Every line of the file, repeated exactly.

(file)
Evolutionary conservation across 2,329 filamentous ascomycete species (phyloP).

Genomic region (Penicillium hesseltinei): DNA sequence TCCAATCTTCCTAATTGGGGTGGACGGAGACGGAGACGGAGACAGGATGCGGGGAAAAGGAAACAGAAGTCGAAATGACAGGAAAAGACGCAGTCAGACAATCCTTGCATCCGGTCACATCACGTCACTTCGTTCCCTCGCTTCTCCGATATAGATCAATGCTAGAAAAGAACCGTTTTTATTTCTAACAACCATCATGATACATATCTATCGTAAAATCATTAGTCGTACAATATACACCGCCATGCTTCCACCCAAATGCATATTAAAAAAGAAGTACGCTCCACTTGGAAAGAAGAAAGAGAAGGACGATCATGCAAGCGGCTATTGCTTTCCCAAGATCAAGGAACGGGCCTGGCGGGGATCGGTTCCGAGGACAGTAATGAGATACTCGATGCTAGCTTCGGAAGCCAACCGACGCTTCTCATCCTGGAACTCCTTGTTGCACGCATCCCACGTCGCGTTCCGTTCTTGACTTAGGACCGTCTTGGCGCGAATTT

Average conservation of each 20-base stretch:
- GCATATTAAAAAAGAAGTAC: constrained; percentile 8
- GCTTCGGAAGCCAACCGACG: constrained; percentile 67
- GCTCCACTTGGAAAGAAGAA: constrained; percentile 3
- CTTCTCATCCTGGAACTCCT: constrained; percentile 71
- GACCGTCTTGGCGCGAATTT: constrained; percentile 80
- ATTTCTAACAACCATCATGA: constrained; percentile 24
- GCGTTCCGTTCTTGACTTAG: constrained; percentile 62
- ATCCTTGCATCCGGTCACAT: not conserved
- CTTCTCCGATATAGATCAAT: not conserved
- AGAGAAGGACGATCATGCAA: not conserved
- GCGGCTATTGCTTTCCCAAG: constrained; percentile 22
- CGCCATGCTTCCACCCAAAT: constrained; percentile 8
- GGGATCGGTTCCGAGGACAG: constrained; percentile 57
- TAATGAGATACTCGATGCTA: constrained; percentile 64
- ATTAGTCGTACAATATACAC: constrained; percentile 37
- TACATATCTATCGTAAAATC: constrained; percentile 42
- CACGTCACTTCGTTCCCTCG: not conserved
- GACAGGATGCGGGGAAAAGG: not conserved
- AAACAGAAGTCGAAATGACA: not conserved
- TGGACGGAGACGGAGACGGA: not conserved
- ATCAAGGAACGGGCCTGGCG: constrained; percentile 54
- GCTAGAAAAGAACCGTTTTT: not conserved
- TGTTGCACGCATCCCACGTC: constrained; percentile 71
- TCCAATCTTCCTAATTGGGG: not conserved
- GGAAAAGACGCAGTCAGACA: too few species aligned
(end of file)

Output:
Evolutionary conservation across 2,329 filamentous ascomycete species (phyloP).

Genomic region (Penicillium hesseltinei): DNA sequence TCCAATCTTCCTAATTGGGGTGGACGGAGACGGAGACGGAGACAGGATGCGGGGAAAAGGAAACAGAAGTCGAAATGACAGGAAAAGACGCAGTCAGACAATCCTTGCATCCGGTCACATCACGTCACTTCGTTCCCTCGCTTCTCCGATATAGATCAATGCTAGAAAAGAACCGTTTTTATTTCTAACAACCATCATGATACATATCTATCGTAAAATCATTAGTCGTACAATATACACCGCCATGCTTCCACCCAAATGCATATTAAAAAAGAAGTACGCTCCACTTGGAAAGAAGAAAGAGAAGGACGATCATGCAAGCGGCTATTGCTTTCCCAAGATCAAGGAACGGGCCTGGCGGGGATCGGTTCCGAGGACAGTAATGAGATACTCGATGCTAGCTTCGGAAGCCAACCGACGCTTCTCATCCTGGAACTCCTTGTTGCACGCATCCCACGTCGCGTTCCGTTCTTGACTTAGGACCGTCTTGGCGCGAATTT

Average conservation of each 20-base stretch:
- GCATATTAAAAAAGAAGTAC: constrained; percentile 8
- GCTTCGGAAGCCAACCGACG: constrained; percentile 67
- GCTCCACTTGGAAAGAAGAA: constrained; percentile 3
- CTTCTCATCCTGGAACTCCT: constrained; percentile 71
- GACCGTCTTGGCGCGAATTT: constrained; percentile 80
- ATTTCTAACAACCATCATGA: constrained; percentile 24
- GCGTTCCGTTCTTGACTTAG: constrained; percentile 62
- ATCCTTGCATCCGGTCACAT: not conserved
- CTTCTCCGATATAGATCAAT: not conserved
- AGAGAAGGACGATCATGCAA: not conserved
- GCGGCTATTGCTTTCCCAAG: constrained; percentile 22
- CGCCATGCTTCCACCCAAAT: constrained; percentile 8
- GGGATCGGTTCCGAGGACAG: constrained; percentile 57
- TAATGAGATACTCGATGCTA: constrained; percentile 64
- ATTAGTCGTACAATATACAC: constrained; percentile 37
- TACATATCTATCGTAAAATC: constrained; percentile 42
- CACGTCACTTCGTTCCCTCG: not conserved
- GACAGGATGCGGGGAAAAGG: not conserved
- AAACAGAAGTCGAAATGACA: not conserved
- TGGACGGAGACGGAGACGGA: not conserved
- ATCAAGGAACGGGCCTGGCG: constrained; percentile 54
- GCTAGAAAAGAACCGTTTTT: not conserved
- TGTTGCACGCATCCCACGTC: constrained; percentile 71
- TCCAATCTTCCTAATTGGGG: not conserved
- GGAAAAGACGCAGTCAGACA: too few species aligned